Document Type


Date of Degree Completion

Fall 2012

Degree Name

Master of Science (MS)


Geological Sciences

Committee Chair

Carey Gazis

Second Committee Member

Audrey Huerta

Third Committee Member

Dimitri Vlassopoulos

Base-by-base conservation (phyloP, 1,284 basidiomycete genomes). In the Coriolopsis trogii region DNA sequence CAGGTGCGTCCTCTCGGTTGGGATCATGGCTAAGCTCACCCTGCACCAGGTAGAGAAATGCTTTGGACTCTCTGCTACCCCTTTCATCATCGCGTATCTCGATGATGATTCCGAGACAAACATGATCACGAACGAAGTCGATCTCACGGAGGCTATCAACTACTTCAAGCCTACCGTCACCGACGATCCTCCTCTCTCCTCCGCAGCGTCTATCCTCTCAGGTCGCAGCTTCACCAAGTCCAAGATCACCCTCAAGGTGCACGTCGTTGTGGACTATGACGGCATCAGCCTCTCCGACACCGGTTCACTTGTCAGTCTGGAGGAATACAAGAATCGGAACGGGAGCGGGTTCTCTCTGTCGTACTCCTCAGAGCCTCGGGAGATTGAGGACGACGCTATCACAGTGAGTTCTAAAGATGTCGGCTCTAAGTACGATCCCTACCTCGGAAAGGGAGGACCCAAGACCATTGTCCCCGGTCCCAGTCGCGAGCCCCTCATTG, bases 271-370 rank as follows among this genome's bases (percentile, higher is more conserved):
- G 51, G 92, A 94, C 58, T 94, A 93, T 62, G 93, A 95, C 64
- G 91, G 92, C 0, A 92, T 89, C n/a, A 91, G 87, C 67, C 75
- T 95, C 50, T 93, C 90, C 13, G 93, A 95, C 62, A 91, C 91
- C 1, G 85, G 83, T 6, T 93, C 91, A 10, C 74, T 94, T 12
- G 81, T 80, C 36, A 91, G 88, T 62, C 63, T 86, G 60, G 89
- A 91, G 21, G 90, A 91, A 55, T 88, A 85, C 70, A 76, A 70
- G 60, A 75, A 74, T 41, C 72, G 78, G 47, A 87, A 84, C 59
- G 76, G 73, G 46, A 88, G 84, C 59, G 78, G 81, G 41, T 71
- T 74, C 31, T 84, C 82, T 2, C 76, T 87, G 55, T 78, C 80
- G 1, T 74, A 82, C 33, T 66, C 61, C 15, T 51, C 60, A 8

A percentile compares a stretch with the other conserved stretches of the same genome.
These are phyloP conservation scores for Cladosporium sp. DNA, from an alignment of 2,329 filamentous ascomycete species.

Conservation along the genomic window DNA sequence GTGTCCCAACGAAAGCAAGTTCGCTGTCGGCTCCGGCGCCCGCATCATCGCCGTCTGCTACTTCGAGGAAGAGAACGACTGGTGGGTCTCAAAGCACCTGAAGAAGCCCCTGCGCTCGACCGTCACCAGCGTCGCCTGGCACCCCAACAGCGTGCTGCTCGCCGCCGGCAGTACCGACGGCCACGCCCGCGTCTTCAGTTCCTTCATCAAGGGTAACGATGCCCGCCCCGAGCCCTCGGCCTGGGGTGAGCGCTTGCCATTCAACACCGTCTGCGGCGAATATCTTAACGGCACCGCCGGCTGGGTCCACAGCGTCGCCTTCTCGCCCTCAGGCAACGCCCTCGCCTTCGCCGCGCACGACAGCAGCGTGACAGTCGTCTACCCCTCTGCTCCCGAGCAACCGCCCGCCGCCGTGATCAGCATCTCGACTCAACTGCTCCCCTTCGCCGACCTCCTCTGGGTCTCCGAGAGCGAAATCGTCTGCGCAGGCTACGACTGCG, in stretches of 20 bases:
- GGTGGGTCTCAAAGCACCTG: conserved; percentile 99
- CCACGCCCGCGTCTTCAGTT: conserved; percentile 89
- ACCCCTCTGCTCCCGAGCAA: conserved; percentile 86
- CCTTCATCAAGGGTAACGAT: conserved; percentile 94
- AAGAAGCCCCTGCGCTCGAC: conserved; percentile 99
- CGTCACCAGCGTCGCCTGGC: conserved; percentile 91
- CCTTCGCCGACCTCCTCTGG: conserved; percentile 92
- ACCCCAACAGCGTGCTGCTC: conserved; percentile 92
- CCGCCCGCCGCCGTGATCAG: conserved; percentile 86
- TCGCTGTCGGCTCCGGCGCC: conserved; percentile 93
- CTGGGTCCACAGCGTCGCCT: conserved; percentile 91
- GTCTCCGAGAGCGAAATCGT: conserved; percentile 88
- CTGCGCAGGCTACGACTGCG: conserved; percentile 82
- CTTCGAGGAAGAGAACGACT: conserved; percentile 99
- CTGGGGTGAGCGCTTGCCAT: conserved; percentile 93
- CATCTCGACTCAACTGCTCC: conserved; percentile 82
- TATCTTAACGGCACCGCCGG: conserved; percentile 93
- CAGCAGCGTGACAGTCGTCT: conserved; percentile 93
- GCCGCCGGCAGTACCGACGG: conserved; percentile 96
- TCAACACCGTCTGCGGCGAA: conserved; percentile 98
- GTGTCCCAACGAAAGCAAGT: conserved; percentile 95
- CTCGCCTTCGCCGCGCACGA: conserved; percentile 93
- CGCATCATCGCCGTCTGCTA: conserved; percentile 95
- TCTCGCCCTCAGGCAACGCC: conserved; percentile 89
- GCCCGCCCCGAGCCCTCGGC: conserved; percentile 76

Groundwater, the primary source for potable water in the Columbia Plateau, has experienced significant declines over the past 25 years. Groundwater geochemistry and multivariable statistics were employed to identify and characterize the hydrofacies present, constrain recharge sources, and assess mixing of groundwater in the Royal Slope area of the Columbia Plateau. Geochemical analyses for major ions, stable isotopes, and radiogenic isotopes (14C and tritium) for age dating were performed on groundwater samples collected in 2010 from 24 wells in the study area. The results confirmed that the groundwater evolution in the study area follows the typical Columbia River Basalt Group (CRBG) trend of increasing Na and K with residence time. Four distinct hydrofacies groups were identified by major ion chemistry. Group 1 groundwater samples are from the overburden aquifers. Groundwater samples from these aquifers are isotopically similar to local surface water and precipitation, suggesting a significant component of modem recharge. Groundwater samples in Groups 2, 3, and 4 are from the CRBG aquifers, with Group 4 representing the most evolved end-member. Group 2 is characterized by increased surface water contribution mixing with relatively less evolved CRBG groundwater, as indicated by younger apparent 14C ages (usually< 6000 years), higher concentrations of Ca, Mg, NO3-N, and tritium, and relatively heavy stable isotopic signatures. The geochemistry of Group 3 falls in an intermediate range and generally on a mixing line between Groups 2 and 4, indicating groundwater mixing. Group 4 is characterized by more evolved CRBG groundwater, with higher concentrations of Na, K, and F, and lower concentrations of Ca, Mg, NO3-N, and tritium. Group 4 samples are the most isotopically depleted with respect to heavy isotopes; this likely represents recharge during ancient times and is supported by apparent 14C ages of 12,000 to 22,000 years old. The geochemistry, stable isotope, and groundwater age data suggest that modern groundwater recharge depends on a number of factors, e.g., well depth and type, location of well, and aquifer unit and characteristics. Generally, the wells open to the shallower aquifers, e.g., all wells in Groups 1 and 2, receive more modern recharge than those open to the deeper aquifers, e.g., most wells in Group 4. Ancient groundwater recharge in the deeper aquifers, with little indication of modern recharge, confirms that groundwater mining is occurring.